NYC’s first possible coronavirus case being tested by CDC

February 1, 2020 Mary Frost
Mayor Bill de Blasio held a press conference to discuss a suspected coronavirus case at Bellevue, a public NYC Health+ Hospital institution in Manhattan on Saturday, February 1, 2020. Photo: Ed Reed/Mayoral Photography Office
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The NYC Department of Health said on Saturday that a city resident who fell ill after returning from mainland China is at Bellevue Hospital, getting testing for the novel coronavirus.

The individual, who is under 40 years old, has been hospitalized in stable condition. Testing to confirm the presence of the virus will take a minimum of 36 to 48 hours, depending on Centers for Disease Control and Prevention testing capacity, the Health Department said in a release Saturday night.

The person had a fever and cough or shortness of breath, and testing ruled out other common causes of these symptoms, such as influenza and cold viruses.

“An individual with a travel history to China felt unwell and sought help from a medical provider who promptly contacted the Health Department. This is exactly what we prepared for and we thank everyone for taking all the right steps,” Health Commissioner Dr. Oxiris Barbot said in a statement. She said that reports of the first person being tested in New York City “demonstrate that the system is working as intended.”

News for those who live, work and play in Brooklyn and beyond

A Health Department spokesperson told the Brooklyn Eagle that the afflicted person’s borough of residence or time spent in the city before notifying officials could not be revealed as a matter of patient confidentiality.

Mayor Bill de Blasio held a press conference to discuss the suspected case at Bellevue, a public hospital in Manhattan, on Saturday.

As of Saturday, there were eight confirmed cases of the fast-spreading coronavirus in the United States and more than 14,000 worldwide, most in China, where it originated. Roughly 300 people have died.

A health professional explains how a medical mask must fit in order to be protective. Photo: Paul Frangipane/Brooklyn Eagle
A health professional in Sunset Park explains how a medical mask must fit in order to be protective. Photo: Paul Frangipane/Brooklyn Eagle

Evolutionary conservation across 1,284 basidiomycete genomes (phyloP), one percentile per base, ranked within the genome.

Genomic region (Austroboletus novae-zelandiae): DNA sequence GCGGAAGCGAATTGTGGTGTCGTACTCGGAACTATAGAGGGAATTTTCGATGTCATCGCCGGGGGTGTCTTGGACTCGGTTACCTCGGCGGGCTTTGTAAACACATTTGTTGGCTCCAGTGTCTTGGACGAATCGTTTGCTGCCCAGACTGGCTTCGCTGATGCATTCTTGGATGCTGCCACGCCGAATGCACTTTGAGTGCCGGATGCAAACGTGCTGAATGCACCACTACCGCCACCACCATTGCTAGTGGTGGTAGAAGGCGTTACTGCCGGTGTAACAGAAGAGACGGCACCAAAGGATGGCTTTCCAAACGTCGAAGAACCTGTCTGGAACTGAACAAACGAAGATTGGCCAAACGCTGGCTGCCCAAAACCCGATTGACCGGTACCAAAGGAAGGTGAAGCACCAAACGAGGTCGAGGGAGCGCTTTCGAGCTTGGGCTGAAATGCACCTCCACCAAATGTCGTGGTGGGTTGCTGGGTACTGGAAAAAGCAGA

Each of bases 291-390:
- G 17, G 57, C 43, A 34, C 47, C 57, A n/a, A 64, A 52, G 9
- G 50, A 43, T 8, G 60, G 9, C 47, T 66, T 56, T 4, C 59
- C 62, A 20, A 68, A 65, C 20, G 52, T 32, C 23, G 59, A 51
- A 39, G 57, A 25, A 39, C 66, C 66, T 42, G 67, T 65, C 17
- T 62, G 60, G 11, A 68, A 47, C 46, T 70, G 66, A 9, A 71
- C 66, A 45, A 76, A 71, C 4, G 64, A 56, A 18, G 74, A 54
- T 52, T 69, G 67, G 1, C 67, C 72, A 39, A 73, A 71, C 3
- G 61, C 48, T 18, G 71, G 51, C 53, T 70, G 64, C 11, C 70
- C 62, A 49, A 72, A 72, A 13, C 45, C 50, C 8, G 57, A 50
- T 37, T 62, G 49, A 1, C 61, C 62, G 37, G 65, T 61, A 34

On Feb. 24, de Blasio had warned that there was little doubt that someone in New York City would soon become infected with coronavirus.

“It’s not a question of if, it’s a question of when,” de Blasio had told reporters at Emergency Management headquarters in Brooklyn.

Top officials from the NYC Department of Health, NYC Emergency Management, FDNY, NYPD, Health + Hospitals and other agencies have been planning for the outbreak, and ran a tabletop exercise on handling it last week.

In Brooklyn, which has a large Asian population, the Borough President’s office is coordinating a multi-lingual initiative in cooperation with all the involved health agencies to get the word out about the virus. This includes distributing informational flyers in three languages (English, Spanish and Chinese) and combating the spread of misinformation.

The coronavirus family includes SARS, MERS and the common cold, and is zoonotic, meaning it jumps from animals (frequently bats) to humans.

Symptoms include fever, cough and shortness of breath, often leading to pneumonia. The death rate is unknown as of yet, but it appears to spread very quickly. Some estimates have each infected person spreading it to roughly 2.6 other people, but that figure could change as more controls — such as banning flights from China — are put into place.

For those who feel sick with fever, cough, or difficulty breathing, and have either traveled to China (or been in contact with a confirmed case of coronavirus) within 14 days of symptom onset, CDC recommends seeking medical care immediately.

Before going to a doctor’s office or emergency room, the Health Department said, call ahead and tell them about your travel and symptoms, and avoid  contact with others. Cover your mouth and nose with a tissue or your sleeve (not hands) when coughing or sneezing. Wash your hands often with soap and water for at least 20 seconds. Use an alcohol-based hand sanitizer if soap and water are not available.

Borough President Eric Adams said the best way to help prevent contracting the coronavirus is to wash your hands as often as possible. Photo: Paul Frangipane/Brooklyn Eagle

The number of people getting the flu and dying from it is still much higher than those getting the coronavirus at this point, and health officials are urging people to get flu shots. CDC estimates that so far this season there have been at least 15 million illnesses, 140,000 hospitalizations and 8,200 deaths from flu. New York City reported a high rate of flu during the week ending Jan. 18, the latest data available.

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